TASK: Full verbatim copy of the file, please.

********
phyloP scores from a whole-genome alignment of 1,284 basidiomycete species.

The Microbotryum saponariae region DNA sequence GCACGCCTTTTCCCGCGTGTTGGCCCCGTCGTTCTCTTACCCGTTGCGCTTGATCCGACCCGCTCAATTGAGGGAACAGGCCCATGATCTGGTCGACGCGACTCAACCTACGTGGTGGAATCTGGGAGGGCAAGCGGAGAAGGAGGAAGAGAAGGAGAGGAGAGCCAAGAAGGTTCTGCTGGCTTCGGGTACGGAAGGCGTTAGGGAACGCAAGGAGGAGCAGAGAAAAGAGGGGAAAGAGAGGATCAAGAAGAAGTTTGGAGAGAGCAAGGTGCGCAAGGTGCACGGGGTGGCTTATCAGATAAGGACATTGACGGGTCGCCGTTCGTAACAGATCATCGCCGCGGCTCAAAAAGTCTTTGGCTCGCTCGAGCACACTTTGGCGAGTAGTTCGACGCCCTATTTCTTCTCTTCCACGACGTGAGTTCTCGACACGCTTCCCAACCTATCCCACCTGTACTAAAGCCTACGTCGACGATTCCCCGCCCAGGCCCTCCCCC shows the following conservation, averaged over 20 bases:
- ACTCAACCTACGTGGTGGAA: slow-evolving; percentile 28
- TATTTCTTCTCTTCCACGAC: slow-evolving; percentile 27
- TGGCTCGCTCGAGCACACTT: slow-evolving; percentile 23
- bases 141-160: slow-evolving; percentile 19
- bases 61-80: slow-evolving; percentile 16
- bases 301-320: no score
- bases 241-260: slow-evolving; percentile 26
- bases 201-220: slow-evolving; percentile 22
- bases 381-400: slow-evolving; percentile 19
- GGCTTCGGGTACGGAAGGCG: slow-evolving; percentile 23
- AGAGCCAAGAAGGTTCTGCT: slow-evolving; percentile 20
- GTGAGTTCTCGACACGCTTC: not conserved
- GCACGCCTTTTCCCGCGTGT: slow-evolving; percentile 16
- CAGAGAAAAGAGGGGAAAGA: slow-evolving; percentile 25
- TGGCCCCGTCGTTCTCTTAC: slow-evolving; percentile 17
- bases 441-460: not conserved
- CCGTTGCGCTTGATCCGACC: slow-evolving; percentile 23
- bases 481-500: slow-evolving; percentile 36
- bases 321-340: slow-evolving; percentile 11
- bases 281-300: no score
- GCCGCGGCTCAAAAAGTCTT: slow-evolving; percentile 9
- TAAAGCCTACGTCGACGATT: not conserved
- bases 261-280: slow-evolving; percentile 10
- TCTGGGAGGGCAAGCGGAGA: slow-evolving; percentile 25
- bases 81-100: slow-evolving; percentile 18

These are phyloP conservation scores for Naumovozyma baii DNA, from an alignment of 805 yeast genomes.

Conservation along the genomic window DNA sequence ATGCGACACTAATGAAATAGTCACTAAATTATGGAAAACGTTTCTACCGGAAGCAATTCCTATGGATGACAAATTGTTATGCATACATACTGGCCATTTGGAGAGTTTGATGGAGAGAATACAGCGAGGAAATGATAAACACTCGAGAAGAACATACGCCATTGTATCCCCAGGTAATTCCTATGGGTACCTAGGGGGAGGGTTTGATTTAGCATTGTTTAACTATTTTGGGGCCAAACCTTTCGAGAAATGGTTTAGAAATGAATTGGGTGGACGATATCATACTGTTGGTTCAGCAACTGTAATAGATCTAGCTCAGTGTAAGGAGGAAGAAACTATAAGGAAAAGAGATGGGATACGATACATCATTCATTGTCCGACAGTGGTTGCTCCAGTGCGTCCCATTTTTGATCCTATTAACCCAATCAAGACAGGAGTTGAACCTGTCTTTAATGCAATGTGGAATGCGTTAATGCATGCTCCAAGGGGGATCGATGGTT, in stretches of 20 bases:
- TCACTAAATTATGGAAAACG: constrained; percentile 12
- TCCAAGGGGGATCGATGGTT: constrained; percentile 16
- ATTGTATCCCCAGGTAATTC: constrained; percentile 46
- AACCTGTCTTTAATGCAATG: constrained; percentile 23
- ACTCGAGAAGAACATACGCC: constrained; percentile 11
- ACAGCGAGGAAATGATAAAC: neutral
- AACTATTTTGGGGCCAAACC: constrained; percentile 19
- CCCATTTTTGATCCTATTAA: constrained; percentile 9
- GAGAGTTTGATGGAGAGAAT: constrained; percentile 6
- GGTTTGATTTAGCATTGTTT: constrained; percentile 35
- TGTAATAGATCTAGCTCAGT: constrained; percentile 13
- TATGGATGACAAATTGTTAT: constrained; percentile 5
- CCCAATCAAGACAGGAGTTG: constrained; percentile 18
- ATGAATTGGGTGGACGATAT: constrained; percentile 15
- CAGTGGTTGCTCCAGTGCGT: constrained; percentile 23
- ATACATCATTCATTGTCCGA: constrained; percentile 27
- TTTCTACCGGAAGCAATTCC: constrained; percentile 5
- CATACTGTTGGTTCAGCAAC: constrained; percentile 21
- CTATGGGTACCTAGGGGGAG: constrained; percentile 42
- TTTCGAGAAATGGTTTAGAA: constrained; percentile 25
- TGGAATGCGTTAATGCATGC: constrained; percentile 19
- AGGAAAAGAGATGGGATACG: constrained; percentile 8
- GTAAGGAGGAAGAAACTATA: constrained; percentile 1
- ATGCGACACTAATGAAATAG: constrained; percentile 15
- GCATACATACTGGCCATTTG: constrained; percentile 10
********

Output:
phyloP scores from a whole-genome alignment of 1,284 basidiomycete species.

The Microbotryum saponariae region DNA sequence GCACGCCTTTTCCCGCGTGTTGGCCCCGTCGTTCTCTTACCCGTTGCGCTTGATCCGACCCGCTCAATTGAGGGAACAGGCCCATGATCTGGTCGACGCGACTCAACCTACGTGGTGGAATCTGGGAGGGCAAGCGGAGAAGGAGGAAGAGAAGGAGAGGAGAGCCAAGAAGGTTCTGCTGGCTTCGGGTACGGAAGGCGTTAGGGAACGCAAGGAGGAGCAGAGAAAAGAGGGGAAAGAGAGGATCAAGAAGAAGTTTGGAGAGAGCAAGGTGCGCAAGGTGCACGGGGTGGCTTATCAGATAAGGACATTGACGGGTCGCCGTTCGTAACAGATCATCGCCGCGGCTCAAAAAGTCTTTGGCTCGCTCGAGCACACTTTGGCGAGTAGTTCGACGCCCTATTTCTTCTCTTCCACGACGTGAGTTCTCGACACGCTTCCCAACCTATCCCACCTGTACTAAAGCCTACGTCGACGATTCCCCGCCCAGGCCCTCCCCC shows the following conservation, averaged over 20 bases:
- ACTCAACCTACGTGGTGGAA: slow-evolving; percentile 28
- TATTTCTTCTCTTCCACGAC: slow-evolving; percentile 27
- TGGCTCGCTCGAGCACACTT: slow-evolving; percentile 23
- bases 141-160: slow-evolving; percentile 19
- bases 61-80: slow-evolving; percentile 16
- bases 301-320: no score
- bases 241-260: slow-evolving; percentile 26
- bases 201-220: slow-evolving; percentile 22
- bases 381-400: slow-evolving; percentile 19
- GGCTTCGGGTACGGAAGGCG: slow-evolving; percentile 23
- AGAGCCAAGAAGGTTCTGCT: slow-evolving; percentile 20
- GTGAGTTCTCGACACGCTTC: not conserved
- GCACGCCTTTTCCCGCGTGT: slow-evolving; percentile 16
- CAGAGAAAAGAGGGGAAAGA: slow-evolving; percentile 25
- TGGCCCCGTCGTTCTCTTAC: slow-evolving; percentile 17
- bases 441-460: not conserved
- CCGTTGCGCTTGATCCGACC: slow-evolving; percentile 23
- bases 481-500: slow-evolving; percentile 36
- bases 321-340: slow-evolving; percentile 11
- bases 281-300: no score
- GCCGCGGCTCAAAAAGTCTT: slow-evolving; percentile 9
- TAAAGCCTACGTCGACGATT: not conserved
- bases 261-280: slow-evolving; percentile 10
- TCTGGGAGGGCAAGCGGAGA: slow-evolving; percentile 25
- bases 81-100: slow-evolving; percentile 18

These are phyloP conservation scores for Naumovozyma baii DNA, from an alignment of 805 yeast genomes.

Conservation along the genomic window DNA sequence ATGCGACACTAATGAAATAGTCACTAAATTATGGAAAACGTTTCTACCGGAAGCAATTCCTATGGATGACAAATTGTTATGCATACATACTGGCCATTTGGAGAGTTTGATGGAGAGAATACAGCGAGGAAATGATAAACACTCGAGAAGAACATACGCCATTGTATCCCCAGGTAATTCCTATGGGTACCTAGGGGGAGGGTTTGATTTAGCATTGTTTAACTATTTTGGGGCCAAACCTTTCGAGAAATGGTTTAGAAATGAATTGGGTGGACGATATCATACTGTTGGTTCAGCAACTGTAATAGATCTAGCTCAGTGTAAGGAGGAAGAAACTATAAGGAAAAGAGATGGGATACGATACATCATTCATTGTCCGACAGTGGTTGCTCCAGTGCGTCCCATTTTTGATCCTATTAACCCAATCAAGACAGGAGTTGAACCTGTCTTTAATGCAATGTGGAATGCGTTAATGCATGCTCCAAGGGGGATCGATGGTT, in stretches of 20 bases:
- TCACTAAATTATGGAAAACG: constrained; percentile 12
- TCCAAGGGGGATCGATGGTT: constrained; percentile 16
- ATTGTATCCCCAGGTAATTC: constrained; percentile 46
- AACCTGTCTTTAATGCAATG: constrained; percentile 23
- ACTCGAGAAGAACATACGCC: constrained; percentile 11
- ACAGCGAGGAAATGATAAAC: neutral
- AACTATTTTGGGGCCAAACC: constrained; percentile 19
- CCCATTTTTGATCCTATTAA: constrained; percentile 9
- GAGAGTTTGATGGAGAGAAT: constrained; percentile 6
- GGTTTGATTTAGCATTGTTT: constrained; percentile 35
- TGTAATAGATCTAGCTCAGT: constrained; percentile 13
- TATGGATGACAAATTGTTAT: constrained; percentile 5
- CCCAATCAAGACAGGAGTTG: constrained; percentile 18
- ATGAATTGGGTGGACGATAT: constrained; percentile 15
- CAGTGGTTGCTCCAGTGCGT: constrained; percentile 23
- ATACATCATTCATTGTCCGA: constrained; percentile 27
- TTTCTACCGGAAGCAATTCC: constrained; percentile 5
- CATACTGTTGGTTCAGCAAC: constrained; percentile 21
- CTATGGGTACCTAGGGGGAG: constrained; percentile 42
- TTTCGAGAAATGGTTTAGAA: constrained; percentile 25
- TGGAATGCGTTAATGCATGC: constrained; percentile 19
- AGGAAAAGAGATGGGATACG: constrained; percentile 8
- GTAAGGAGGAAGAAACTATA: constrained; percentile 1
- ATGCGACACTAATGAAATAG: constrained; percentile 15
- GCATACATACTGGCCATTTG: constrained; percentile 10